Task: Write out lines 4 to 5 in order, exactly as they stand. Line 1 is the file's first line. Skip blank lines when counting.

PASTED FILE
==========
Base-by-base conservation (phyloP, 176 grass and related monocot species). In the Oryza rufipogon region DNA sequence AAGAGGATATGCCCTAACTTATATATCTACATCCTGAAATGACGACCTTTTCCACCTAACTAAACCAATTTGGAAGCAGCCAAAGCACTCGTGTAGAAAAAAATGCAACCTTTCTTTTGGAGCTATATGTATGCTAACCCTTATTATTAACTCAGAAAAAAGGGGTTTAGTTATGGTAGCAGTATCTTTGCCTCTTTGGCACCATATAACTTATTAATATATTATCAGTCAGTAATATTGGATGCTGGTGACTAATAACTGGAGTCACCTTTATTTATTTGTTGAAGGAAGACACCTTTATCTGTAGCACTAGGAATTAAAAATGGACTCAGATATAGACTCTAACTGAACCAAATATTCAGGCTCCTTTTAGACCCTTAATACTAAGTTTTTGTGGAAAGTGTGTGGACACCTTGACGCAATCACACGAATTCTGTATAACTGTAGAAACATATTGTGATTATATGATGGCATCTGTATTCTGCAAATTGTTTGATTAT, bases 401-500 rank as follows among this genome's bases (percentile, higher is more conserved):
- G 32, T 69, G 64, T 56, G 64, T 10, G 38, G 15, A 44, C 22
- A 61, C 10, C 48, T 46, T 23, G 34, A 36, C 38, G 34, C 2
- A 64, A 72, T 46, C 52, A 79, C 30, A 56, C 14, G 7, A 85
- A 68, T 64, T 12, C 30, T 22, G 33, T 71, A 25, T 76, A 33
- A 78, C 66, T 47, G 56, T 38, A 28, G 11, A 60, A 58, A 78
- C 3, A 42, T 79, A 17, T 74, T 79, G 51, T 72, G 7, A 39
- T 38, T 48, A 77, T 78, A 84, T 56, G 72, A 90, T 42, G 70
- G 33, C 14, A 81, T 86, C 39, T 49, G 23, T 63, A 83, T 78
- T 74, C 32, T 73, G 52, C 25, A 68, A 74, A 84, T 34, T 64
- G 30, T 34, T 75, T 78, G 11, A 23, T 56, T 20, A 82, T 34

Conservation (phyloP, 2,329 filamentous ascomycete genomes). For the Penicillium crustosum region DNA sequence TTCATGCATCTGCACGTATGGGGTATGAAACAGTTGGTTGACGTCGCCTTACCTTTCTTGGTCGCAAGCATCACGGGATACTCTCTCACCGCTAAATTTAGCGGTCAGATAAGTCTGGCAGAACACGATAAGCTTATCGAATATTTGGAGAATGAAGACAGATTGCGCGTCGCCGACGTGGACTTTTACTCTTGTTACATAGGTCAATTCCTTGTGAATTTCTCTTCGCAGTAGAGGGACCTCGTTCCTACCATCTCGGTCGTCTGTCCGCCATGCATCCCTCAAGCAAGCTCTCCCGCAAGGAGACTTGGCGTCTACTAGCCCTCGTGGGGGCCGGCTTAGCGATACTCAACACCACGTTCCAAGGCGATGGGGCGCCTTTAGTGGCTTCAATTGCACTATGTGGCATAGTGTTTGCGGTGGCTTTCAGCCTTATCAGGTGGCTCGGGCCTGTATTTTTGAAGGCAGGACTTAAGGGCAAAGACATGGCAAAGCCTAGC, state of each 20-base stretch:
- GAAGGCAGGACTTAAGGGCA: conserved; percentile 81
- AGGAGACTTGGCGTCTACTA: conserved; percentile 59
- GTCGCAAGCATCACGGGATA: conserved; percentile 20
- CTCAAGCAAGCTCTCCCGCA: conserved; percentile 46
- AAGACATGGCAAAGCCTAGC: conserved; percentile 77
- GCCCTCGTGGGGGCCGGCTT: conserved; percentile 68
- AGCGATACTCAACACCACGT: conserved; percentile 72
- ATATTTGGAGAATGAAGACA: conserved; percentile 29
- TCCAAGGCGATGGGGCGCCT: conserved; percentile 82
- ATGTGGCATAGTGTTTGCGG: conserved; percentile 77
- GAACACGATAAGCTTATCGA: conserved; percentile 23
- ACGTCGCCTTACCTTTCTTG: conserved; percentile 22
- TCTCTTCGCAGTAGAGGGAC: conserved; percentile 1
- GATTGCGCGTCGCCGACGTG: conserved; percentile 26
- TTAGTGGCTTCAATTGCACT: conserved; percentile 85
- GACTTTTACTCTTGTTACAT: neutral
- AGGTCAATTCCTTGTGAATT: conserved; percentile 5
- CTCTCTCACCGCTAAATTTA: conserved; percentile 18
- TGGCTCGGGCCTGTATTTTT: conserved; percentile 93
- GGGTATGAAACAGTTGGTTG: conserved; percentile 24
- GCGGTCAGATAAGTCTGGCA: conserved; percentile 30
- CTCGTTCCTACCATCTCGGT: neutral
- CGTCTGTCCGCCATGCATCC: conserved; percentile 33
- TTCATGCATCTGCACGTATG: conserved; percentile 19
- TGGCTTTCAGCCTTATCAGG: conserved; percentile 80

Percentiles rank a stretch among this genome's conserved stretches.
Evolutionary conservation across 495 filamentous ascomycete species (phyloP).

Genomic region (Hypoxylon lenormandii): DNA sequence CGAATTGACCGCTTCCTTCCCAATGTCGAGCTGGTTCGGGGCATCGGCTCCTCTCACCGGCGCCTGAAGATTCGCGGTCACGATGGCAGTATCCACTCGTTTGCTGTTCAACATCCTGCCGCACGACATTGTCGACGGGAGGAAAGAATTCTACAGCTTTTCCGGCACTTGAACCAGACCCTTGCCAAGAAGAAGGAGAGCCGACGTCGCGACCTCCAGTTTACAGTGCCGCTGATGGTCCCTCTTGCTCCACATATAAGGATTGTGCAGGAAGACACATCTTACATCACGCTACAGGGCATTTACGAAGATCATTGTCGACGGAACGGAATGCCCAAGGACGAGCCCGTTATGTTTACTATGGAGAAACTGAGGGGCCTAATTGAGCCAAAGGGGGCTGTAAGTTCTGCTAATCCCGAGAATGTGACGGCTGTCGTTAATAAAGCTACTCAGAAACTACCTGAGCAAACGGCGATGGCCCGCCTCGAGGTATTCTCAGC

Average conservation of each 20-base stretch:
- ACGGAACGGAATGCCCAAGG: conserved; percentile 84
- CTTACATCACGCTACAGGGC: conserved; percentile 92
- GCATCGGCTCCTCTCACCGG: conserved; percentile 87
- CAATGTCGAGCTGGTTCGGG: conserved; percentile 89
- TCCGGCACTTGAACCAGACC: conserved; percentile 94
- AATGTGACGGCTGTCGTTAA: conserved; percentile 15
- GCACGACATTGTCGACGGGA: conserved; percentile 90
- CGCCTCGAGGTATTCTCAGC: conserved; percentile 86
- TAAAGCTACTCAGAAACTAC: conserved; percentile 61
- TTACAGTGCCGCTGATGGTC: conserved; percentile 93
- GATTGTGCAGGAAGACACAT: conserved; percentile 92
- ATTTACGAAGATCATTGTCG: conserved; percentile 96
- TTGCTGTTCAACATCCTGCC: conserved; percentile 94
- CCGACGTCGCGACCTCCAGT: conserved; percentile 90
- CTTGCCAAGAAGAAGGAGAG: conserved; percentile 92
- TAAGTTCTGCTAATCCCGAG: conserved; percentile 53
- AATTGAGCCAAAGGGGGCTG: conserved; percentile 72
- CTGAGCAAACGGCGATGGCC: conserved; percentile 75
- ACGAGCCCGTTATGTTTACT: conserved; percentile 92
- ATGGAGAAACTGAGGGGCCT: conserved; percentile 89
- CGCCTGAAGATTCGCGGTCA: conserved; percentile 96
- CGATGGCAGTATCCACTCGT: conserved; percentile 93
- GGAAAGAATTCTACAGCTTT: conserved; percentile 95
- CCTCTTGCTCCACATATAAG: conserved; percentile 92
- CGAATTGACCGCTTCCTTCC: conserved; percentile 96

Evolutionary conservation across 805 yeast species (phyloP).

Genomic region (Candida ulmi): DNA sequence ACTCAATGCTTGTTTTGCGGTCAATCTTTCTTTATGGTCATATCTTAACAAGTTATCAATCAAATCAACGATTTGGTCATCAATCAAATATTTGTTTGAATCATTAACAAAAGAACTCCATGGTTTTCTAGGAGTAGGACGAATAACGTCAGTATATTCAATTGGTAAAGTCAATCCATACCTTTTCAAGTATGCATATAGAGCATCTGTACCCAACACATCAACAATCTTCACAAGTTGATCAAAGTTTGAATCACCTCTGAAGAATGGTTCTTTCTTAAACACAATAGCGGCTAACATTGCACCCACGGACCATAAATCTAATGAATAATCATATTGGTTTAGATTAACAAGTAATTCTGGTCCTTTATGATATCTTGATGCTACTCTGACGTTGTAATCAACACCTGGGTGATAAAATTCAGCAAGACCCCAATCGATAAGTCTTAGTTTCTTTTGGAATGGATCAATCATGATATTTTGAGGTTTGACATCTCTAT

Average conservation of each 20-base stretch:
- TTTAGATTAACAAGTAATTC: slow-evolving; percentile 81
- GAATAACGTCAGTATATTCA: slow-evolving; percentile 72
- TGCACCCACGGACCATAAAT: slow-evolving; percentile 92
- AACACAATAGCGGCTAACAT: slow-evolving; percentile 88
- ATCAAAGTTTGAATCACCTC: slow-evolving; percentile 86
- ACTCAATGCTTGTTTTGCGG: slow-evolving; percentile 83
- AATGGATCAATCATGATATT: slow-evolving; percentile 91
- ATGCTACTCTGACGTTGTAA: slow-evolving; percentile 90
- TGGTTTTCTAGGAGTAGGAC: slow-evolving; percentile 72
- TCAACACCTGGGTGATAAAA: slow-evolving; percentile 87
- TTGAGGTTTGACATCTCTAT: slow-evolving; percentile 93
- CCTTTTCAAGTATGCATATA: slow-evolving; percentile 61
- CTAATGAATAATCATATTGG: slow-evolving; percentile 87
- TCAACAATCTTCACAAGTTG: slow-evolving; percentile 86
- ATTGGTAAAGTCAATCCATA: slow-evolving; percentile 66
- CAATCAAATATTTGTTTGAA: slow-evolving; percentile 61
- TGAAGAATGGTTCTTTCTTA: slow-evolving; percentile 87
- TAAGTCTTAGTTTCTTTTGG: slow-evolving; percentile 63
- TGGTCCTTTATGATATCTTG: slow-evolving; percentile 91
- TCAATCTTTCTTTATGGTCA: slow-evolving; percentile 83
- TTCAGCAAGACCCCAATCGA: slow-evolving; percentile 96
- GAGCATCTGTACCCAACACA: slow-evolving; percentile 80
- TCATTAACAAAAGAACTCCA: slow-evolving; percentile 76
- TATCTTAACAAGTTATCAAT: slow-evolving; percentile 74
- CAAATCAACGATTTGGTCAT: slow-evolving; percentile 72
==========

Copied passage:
- A 64, A 72, T 46, C 52, A 79, C 30, A 56, C 14, G 7, A 85
- A 68, T 64, T 12, C 30, T 22, G 33, T 71, A 25, T 76, A 33